Read the full article in the November/December 2021 digital edition. . .
With the global rise in urbanization, more and more people are living in cities. However, only one in ten lives in a city that complies with the World Health Organization’s safety limits for air quality.1 Awareness of the adverse effects pollutants can have on health and in the development of cardiovascular/pulmonary disease has also increased. At the same time, in recent years, the number of studies revealing the negative impact of ambient air pollution on skin has risen noticeably. For this reason, concerns about the potentially harmful effects of pollution have moved to the center stage for many consumers.
There are many different types of pollution ranging from noise, heat and light to noxious gases, radiation and particulate matter (PM). According to their size, PM particles are categorized as ultra fine (< 2.5 μm), fine (2.5-10 μm) and coarse (> 10 μm). These particles travel freely through the air. As the natural barrier between the body and the environment, the skin is directly impacted by PM pollution and as noted, more studies indicate these pollutants negatively influence skin health by causing effects ranging from those that are purely aesthetic to alterations on a cellular level.
PM can cause damage, as can other substances that adhere to PM particles such as polyaromatic hydrocarbons and/or metals. One recent review provided evidence that acne symptoms can be aggravated in consumers who live in regions of high ambient air pollution, as it can deplete antioxidants in the skin; cause oxidative stress and oxidize sebum components such as squalene; and induce the inflammatory cascade.2
Another study has indicated that indoor exposure to PM 2.5 is associated with skin aging manifestations such as increased hyperpigmentation on the forehead and wrinkles on the upper lip.3 Additional research of the impact of air pollution on the skin identified a correlation between increased exposure to PM derived from soot and/or traffic, and an increase in facial pigment spots.4 PM has also been reported to negatively impact the skin barrier function—one of the body’s primary defenses against external aggressors.5
Four Mechanisms to Assess Anti-pollution Efficacy
Since pollution is comprised of many types of matter and energy, there is no “one-size-fits-all” method to study its effects on skin. As such, the present authors sought to develop a systematic approach utilizing a series of tests to assess cosmetic ingredients and formulations for their ability to protect skin against particulate pollutants.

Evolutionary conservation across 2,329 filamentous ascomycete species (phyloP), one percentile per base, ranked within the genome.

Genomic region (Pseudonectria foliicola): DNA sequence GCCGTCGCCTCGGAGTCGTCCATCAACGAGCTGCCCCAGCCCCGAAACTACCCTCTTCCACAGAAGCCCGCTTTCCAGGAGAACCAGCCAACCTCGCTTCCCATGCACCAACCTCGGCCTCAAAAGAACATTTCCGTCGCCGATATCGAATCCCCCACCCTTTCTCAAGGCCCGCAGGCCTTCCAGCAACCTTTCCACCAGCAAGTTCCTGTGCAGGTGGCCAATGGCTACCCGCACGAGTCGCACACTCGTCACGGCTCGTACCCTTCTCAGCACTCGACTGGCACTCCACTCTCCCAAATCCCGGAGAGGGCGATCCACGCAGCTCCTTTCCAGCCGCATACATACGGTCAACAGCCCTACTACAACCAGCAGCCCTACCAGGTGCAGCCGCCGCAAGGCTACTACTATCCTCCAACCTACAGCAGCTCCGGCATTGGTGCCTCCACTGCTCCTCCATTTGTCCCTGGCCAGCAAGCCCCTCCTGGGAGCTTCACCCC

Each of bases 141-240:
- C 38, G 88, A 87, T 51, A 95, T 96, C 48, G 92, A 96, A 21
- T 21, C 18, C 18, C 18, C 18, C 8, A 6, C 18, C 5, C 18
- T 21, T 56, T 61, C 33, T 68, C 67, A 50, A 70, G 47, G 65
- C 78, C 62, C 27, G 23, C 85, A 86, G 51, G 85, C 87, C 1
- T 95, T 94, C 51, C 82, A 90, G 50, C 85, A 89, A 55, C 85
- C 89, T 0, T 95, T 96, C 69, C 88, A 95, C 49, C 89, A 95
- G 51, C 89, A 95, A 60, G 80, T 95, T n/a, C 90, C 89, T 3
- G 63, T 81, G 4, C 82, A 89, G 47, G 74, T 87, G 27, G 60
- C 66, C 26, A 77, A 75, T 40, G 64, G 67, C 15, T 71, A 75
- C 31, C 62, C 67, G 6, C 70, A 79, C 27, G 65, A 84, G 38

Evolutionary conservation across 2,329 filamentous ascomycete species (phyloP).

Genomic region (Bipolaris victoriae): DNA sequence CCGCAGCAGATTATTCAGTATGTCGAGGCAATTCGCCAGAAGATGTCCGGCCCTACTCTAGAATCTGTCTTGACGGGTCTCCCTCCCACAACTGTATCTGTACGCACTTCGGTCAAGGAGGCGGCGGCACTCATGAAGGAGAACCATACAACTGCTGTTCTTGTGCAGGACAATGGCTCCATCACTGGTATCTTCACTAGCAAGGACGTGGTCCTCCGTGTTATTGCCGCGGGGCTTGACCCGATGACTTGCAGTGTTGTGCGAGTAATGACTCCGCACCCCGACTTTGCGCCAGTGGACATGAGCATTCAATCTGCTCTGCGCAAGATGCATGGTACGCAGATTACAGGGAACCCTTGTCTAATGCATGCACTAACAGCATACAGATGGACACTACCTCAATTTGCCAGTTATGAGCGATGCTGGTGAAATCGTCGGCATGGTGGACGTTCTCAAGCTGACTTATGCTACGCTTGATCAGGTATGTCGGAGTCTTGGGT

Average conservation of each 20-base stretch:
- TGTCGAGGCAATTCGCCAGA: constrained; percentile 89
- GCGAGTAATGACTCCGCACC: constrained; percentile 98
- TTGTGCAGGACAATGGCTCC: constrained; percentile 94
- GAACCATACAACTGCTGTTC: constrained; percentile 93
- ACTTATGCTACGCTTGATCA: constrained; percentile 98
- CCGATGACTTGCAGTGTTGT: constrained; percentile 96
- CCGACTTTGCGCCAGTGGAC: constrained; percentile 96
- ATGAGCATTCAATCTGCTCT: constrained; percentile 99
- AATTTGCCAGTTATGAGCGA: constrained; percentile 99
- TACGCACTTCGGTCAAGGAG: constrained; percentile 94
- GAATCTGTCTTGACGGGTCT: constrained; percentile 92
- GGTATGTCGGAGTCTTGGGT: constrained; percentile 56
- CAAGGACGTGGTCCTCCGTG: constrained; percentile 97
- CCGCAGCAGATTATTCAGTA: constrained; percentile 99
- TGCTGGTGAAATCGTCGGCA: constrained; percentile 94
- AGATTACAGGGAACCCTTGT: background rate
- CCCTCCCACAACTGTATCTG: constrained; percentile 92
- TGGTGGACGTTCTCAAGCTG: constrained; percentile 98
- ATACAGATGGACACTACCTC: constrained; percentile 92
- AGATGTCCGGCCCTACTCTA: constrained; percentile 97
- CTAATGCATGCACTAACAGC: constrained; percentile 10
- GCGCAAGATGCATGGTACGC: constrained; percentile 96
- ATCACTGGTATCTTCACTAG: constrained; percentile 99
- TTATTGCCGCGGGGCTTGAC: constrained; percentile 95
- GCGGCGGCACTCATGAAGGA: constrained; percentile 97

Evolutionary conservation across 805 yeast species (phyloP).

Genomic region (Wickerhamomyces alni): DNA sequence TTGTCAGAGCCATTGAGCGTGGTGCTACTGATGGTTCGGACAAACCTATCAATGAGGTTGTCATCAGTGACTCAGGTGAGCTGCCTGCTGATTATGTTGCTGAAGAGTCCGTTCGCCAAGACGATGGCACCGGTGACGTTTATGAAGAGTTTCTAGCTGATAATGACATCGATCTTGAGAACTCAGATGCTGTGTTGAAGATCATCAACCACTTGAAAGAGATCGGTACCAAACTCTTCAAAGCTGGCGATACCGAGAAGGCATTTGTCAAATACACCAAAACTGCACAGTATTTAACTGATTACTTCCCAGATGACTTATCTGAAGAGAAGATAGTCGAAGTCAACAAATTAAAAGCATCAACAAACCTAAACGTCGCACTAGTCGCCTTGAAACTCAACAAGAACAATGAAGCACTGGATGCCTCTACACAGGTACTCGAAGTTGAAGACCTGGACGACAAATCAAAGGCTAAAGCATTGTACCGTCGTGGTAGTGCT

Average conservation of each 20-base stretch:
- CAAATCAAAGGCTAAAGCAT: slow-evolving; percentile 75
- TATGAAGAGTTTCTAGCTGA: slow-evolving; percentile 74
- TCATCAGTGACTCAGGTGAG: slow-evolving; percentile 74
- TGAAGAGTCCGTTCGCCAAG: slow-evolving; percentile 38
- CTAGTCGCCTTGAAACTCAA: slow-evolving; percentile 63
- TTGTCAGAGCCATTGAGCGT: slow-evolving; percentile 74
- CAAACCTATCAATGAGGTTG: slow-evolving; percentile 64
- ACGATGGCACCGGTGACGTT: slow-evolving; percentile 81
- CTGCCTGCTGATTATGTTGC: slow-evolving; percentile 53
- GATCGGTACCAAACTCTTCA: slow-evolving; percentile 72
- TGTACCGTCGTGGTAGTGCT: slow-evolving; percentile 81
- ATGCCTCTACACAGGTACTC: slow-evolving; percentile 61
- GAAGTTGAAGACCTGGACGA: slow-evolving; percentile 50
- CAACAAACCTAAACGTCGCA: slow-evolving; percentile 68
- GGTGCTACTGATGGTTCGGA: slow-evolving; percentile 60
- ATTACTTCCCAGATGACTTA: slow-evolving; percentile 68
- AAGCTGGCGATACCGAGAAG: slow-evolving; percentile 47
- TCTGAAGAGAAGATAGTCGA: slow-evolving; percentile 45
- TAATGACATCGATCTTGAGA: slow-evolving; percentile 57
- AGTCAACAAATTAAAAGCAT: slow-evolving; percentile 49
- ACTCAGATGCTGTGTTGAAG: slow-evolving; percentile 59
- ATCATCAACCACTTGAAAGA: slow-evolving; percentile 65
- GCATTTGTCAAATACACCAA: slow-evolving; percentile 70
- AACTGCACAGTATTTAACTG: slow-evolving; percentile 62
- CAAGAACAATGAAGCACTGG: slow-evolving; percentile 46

The tests targeted four core mechanisms and assessed both ingredients and formulations. Mechanisms tested included: initial adhesion of pollutant particles to skin—i.e., whether test products improved anti-adhesion properties; rinse-off properties of particles from skin pretreated with test samples—i.e., improved removability; pollutant penetration (anti-penetration); and the efficacy of test products to remove pollutant particles in cleansing products—i.e., improved cleansing.
In vivo and in vitro studies were conducted to test typical cosmetic ingredients such as polymers, emollients and emulsifiers for their efficacy in these four areas. The results were then used to create formulations to help protect the skin against the adverse effects of particulate matter.
. . .Read more in the November/December 2021 digital edition. . .
- World Health Organization (accessed 2020, Oct 12). Air pollution. Available at https://www.who.int/health-topics/air-pollution#tab=tab_1
- Krutmann J., Moyal D., … Seité, S., et al. (2017). Pollution and acne: Is there a link? Clin Cosmet Invest Dermatol 10 199-204.
- Ding, A., Yang, Y., Zhao, Z., et al. (2017). Indoor PM2.5 exposure affects skin aging manifestation in a Chinese population. Sci Rep 7 15329.
- Vierkötter, A., Schikowski, T., … Krutmann, J., et al. (2010). Airborne particle exposure and extrinsic skin aging. J Invest Dermatol 130(12) 2719-26.
- Pan, T.L., Wang, P.W., Aljuffali, I.A., Huang, C.T., Lee, C.W. and Fang, J.Y. (2015). The impact of urban particulate pollution on skin barrier function and the subsequent drug absorption. J Dermatol Sci 78 51-60.